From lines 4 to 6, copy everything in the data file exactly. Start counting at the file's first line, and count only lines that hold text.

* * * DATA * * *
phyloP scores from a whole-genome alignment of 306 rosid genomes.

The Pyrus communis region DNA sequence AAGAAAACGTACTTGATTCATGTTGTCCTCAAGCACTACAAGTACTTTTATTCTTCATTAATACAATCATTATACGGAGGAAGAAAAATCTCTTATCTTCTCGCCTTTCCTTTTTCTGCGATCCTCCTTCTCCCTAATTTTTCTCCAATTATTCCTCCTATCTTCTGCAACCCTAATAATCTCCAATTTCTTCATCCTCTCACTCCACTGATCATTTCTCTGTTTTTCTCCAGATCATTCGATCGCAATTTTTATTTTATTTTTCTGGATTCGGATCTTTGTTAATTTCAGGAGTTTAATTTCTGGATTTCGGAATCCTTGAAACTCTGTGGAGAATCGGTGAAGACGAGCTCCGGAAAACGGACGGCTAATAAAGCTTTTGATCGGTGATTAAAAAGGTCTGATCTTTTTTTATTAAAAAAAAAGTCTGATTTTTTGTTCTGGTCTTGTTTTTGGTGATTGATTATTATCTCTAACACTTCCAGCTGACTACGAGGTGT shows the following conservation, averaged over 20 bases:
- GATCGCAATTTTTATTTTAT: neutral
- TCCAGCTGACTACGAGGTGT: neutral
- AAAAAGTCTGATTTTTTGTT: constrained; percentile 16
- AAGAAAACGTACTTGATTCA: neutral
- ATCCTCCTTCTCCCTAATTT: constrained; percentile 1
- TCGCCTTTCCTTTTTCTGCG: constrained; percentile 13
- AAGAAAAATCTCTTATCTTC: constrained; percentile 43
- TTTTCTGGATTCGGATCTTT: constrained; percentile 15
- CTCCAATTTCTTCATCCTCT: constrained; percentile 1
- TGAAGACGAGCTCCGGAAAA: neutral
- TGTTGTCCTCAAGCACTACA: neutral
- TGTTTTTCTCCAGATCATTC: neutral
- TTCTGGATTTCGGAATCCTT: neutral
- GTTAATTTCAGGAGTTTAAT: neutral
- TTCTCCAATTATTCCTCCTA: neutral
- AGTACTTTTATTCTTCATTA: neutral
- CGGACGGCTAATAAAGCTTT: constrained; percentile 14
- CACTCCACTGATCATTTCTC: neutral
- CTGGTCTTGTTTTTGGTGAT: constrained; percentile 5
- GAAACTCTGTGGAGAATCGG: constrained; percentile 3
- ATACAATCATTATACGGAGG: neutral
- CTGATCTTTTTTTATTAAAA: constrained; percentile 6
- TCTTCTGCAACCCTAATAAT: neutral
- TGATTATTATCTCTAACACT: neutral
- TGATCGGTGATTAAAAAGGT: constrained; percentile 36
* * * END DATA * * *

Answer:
- TCCAGCTGACTACGAGGTGT: neutral
- AAAAAGTCTGATTTTTTGTT: constrained; percentile 16
- AAGAAAACGTACTTGATTCA: neutral